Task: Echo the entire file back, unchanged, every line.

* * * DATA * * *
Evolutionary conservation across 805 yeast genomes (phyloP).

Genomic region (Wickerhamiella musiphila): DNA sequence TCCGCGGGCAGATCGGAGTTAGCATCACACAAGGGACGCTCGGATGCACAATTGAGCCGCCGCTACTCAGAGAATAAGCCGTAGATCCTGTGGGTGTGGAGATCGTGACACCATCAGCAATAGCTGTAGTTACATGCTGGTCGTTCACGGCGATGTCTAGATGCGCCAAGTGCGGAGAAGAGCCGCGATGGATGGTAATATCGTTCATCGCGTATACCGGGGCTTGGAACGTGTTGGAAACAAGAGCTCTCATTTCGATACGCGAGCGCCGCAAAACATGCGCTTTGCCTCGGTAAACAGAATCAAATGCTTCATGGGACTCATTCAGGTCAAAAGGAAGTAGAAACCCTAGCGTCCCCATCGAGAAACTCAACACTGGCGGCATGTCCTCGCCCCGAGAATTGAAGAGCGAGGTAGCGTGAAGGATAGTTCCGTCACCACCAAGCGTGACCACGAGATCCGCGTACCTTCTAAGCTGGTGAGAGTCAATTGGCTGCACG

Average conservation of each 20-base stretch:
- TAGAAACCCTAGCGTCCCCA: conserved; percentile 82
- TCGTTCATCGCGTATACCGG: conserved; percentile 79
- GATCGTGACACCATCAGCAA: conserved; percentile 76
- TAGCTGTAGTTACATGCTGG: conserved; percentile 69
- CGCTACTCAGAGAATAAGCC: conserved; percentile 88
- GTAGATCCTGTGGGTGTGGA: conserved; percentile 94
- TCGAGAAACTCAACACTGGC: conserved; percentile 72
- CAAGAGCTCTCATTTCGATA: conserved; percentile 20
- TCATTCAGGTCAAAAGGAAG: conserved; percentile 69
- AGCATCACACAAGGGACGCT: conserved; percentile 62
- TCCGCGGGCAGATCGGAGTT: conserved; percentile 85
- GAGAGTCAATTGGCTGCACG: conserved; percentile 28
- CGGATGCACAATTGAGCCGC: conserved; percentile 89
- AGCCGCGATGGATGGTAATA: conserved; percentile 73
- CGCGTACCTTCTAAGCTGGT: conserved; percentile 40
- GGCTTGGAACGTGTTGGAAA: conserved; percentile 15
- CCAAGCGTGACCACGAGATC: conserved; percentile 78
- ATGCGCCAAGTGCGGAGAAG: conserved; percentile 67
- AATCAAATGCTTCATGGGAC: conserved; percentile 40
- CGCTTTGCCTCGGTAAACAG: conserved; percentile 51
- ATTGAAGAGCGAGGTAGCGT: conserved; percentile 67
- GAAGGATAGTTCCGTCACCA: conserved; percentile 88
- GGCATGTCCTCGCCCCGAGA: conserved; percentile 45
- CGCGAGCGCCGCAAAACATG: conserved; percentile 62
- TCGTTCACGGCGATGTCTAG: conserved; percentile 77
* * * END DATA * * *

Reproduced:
Evolutionary conservation across 805 yeast genomes (phyloP).

Genomic region (Wickerhamiella musiphila): DNA sequence TCCGCGGGCAGATCGGAGTTAGCATCACACAAGGGACGCTCGGATGCACAATTGAGCCGCCGCTACTCAGAGAATAAGCCGTAGATCCTGTGGGTGTGGAGATCGTGACACCATCAGCAATAGCTGTAGTTACATGCTGGTCGTTCACGGCGATGTCTAGATGCGCCAAGTGCGGAGAAGAGCCGCGATGGATGGTAATATCGTTCATCGCGTATACCGGGGCTTGGAACGTGTTGGAAACAAGAGCTCTCATTTCGATACGCGAGCGCCGCAAAACATGCGCTTTGCCTCGGTAAACAGAATCAAATGCTTCATGGGACTCATTCAGGTCAAAAGGAAGTAGAAACCCTAGCGTCCCCATCGAGAAACTCAACACTGGCGGCATGTCCTCGCCCCGAGAATTGAAGAGCGAGGTAGCGTGAAGGATAGTTCCGTCACCACCAAGCGTGACCACGAGATCCGCGTACCTTCTAAGCTGGTGAGAGTCAATTGGCTGCACG

Average conservation of each 20-base stretch:
- TAGAAACCCTAGCGTCCCCA: conserved; percentile 82
- TCGTTCATCGCGTATACCGG: conserved; percentile 79
- GATCGTGACACCATCAGCAA: conserved; percentile 76
- TAGCTGTAGTTACATGCTGG: conserved; percentile 69
- CGCTACTCAGAGAATAAGCC: conserved; percentile 88
- GTAGATCCTGTGGGTGTGGA: conserved; percentile 94
- TCGAGAAACTCAACACTGGC: conserved; percentile 72
- CAAGAGCTCTCATTTCGATA: conserved; percentile 20
- TCATTCAGGTCAAAAGGAAG: conserved; percentile 69
- AGCATCACACAAGGGACGCT: conserved; percentile 62
- TCCGCGGGCAGATCGGAGTT: conserved; percentile 85
- GAGAGTCAATTGGCTGCACG: conserved; percentile 28
- CGGATGCACAATTGAGCCGC: conserved; percentile 89
- AGCCGCGATGGATGGTAATA: conserved; percentile 73
- CGCGTACCTTCTAAGCTGGT: conserved; percentile 40
- GGCTTGGAACGTGTTGGAAA: conserved; percentile 15
- CCAAGCGTGACCACGAGATC: conserved; percentile 78
- ATGCGCCAAGTGCGGAGAAG: conserved; percentile 67
- AATCAAATGCTTCATGGGAC: conserved; percentile 40
- CGCTTTGCCTCGGTAAACAG: conserved; percentile 51
- ATTGAAGAGCGAGGTAGCGT: conserved; percentile 67
- GAAGGATAGTTCCGTCACCA: conserved; percentile 88
- GGCATGTCCTCGCCCCGAGA: conserved; percentile 45
- CGCGAGCGCCGCAAAACATG: conserved; percentile 62
- TCGTTCACGGCGATGTCTAG: conserved; percentile 77